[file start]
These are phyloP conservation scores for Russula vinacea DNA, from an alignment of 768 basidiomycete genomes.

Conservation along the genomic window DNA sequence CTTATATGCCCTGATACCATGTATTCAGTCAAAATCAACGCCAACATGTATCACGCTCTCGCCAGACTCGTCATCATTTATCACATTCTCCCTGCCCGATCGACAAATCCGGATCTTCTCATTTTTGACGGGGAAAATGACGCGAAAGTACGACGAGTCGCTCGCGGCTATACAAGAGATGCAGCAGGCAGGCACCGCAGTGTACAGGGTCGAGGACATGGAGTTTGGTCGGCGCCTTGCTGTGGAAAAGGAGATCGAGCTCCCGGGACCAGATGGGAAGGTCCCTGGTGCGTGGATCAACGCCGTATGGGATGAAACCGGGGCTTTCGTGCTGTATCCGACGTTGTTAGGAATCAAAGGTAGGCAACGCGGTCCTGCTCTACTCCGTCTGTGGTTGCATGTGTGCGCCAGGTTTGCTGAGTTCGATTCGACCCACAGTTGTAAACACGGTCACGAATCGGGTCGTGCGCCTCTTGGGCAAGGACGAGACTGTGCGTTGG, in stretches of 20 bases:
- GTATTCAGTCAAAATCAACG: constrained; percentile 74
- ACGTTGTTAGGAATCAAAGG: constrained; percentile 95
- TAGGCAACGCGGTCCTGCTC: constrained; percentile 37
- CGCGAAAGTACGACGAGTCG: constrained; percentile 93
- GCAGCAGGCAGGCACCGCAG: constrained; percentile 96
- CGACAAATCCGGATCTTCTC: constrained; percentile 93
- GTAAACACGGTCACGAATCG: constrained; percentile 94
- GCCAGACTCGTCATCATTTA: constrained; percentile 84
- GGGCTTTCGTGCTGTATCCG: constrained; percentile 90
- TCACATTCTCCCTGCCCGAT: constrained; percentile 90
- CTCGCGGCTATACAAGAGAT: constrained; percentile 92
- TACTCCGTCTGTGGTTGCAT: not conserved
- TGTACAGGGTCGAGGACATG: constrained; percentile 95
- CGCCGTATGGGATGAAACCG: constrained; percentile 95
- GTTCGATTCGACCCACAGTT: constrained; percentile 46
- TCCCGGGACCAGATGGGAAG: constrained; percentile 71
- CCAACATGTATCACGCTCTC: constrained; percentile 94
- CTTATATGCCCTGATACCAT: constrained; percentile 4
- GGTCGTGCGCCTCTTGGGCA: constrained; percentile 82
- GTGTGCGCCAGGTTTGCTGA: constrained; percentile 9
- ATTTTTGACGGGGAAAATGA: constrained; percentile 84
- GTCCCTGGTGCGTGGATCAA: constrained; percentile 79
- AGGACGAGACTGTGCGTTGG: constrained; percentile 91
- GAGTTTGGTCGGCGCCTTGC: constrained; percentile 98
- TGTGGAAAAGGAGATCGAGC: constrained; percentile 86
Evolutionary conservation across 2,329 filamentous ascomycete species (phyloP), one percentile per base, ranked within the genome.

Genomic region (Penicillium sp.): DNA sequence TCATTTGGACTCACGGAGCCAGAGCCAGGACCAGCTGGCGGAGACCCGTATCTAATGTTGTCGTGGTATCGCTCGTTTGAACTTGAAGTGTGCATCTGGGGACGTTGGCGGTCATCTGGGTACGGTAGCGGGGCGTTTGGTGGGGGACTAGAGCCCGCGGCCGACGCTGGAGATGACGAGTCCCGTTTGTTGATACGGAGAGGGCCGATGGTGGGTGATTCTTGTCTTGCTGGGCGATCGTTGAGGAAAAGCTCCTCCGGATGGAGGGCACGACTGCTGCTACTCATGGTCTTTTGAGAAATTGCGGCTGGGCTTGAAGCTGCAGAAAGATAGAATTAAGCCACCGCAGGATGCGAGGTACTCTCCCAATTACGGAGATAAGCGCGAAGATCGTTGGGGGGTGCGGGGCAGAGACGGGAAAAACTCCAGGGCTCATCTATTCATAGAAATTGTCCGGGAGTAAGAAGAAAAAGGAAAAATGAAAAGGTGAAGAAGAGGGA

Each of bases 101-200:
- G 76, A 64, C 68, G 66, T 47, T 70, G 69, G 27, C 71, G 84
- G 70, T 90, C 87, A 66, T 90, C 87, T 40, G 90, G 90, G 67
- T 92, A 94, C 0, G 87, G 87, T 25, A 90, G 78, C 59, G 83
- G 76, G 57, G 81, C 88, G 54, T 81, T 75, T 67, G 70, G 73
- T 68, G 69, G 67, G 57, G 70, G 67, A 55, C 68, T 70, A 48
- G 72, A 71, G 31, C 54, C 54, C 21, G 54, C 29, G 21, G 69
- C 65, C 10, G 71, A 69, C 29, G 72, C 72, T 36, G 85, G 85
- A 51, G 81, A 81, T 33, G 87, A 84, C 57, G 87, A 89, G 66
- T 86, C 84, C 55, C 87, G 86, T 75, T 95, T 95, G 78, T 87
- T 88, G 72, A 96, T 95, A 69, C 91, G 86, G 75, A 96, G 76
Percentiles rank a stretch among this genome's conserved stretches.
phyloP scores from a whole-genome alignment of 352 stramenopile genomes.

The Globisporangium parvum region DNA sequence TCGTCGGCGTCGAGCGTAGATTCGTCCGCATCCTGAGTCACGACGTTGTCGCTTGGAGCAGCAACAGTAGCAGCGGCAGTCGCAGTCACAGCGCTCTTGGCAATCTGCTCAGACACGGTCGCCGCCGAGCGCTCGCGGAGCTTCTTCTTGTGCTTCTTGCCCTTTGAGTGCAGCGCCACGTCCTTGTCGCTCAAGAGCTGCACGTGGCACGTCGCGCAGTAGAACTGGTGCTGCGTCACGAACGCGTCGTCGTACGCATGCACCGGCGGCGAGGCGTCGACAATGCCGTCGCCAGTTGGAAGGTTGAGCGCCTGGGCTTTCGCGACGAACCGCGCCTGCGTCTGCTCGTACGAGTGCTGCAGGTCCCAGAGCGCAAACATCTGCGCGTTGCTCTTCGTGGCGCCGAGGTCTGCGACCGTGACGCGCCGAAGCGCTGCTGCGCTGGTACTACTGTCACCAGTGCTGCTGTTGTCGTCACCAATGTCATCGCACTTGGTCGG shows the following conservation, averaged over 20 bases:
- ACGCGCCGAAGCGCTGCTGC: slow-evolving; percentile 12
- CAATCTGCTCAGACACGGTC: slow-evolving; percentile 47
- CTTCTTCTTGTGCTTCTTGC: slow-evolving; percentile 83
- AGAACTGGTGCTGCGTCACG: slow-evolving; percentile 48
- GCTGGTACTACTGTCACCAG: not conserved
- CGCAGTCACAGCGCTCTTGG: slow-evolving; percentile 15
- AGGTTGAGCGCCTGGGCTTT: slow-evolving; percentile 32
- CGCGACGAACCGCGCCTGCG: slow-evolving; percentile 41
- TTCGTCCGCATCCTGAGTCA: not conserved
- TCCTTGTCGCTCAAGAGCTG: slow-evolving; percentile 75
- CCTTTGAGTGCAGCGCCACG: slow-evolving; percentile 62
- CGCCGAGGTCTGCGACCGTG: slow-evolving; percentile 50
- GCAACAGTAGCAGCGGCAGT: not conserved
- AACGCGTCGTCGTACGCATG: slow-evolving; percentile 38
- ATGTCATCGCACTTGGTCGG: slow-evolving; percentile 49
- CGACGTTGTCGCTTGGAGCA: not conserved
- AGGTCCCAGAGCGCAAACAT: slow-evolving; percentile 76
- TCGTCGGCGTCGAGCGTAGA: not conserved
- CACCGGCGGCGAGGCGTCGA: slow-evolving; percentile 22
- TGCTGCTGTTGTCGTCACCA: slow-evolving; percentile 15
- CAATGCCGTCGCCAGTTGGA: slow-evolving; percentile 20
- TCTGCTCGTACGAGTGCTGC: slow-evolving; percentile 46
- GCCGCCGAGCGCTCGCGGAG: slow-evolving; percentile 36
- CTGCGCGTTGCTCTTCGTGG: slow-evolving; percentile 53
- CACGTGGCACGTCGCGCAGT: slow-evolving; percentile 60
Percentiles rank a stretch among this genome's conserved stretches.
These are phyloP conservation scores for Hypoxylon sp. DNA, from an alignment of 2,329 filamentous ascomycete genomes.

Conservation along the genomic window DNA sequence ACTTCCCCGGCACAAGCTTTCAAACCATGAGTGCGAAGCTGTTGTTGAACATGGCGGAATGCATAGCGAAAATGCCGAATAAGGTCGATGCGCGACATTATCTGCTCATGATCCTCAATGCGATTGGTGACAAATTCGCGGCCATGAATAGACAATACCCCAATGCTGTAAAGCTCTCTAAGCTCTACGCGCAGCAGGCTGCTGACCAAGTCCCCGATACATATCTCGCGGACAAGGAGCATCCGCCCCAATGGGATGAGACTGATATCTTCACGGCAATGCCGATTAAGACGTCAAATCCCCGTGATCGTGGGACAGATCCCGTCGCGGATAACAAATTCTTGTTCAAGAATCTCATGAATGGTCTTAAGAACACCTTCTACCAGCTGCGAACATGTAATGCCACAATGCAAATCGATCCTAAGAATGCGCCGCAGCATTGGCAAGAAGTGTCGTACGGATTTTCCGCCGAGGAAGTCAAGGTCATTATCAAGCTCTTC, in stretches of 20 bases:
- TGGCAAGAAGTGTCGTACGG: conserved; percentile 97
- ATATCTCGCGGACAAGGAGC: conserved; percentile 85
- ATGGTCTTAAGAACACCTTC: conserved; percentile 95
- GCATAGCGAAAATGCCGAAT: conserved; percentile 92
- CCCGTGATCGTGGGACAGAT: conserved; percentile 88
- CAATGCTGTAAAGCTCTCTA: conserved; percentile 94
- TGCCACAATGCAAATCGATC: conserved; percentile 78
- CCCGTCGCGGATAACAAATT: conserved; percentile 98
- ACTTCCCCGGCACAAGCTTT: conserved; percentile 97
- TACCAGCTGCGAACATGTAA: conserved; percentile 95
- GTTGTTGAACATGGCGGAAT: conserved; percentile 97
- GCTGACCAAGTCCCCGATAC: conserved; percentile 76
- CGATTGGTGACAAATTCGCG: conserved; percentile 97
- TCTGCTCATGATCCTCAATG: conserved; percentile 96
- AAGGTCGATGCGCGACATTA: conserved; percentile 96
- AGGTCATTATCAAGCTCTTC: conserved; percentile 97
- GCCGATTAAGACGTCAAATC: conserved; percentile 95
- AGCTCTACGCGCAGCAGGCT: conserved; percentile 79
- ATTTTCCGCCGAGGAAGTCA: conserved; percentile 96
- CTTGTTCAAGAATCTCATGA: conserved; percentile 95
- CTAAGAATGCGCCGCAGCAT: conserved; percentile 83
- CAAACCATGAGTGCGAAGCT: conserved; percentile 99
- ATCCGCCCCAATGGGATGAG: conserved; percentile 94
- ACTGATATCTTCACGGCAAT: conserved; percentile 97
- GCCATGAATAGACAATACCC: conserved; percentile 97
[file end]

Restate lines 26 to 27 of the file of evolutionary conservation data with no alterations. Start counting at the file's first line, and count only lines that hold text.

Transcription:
- GAGTTTGGTCGGCGCCTTGC: constrained; percentile 98
- TGTGGAAAAGGAGATCGAGC: constrained; percentile 86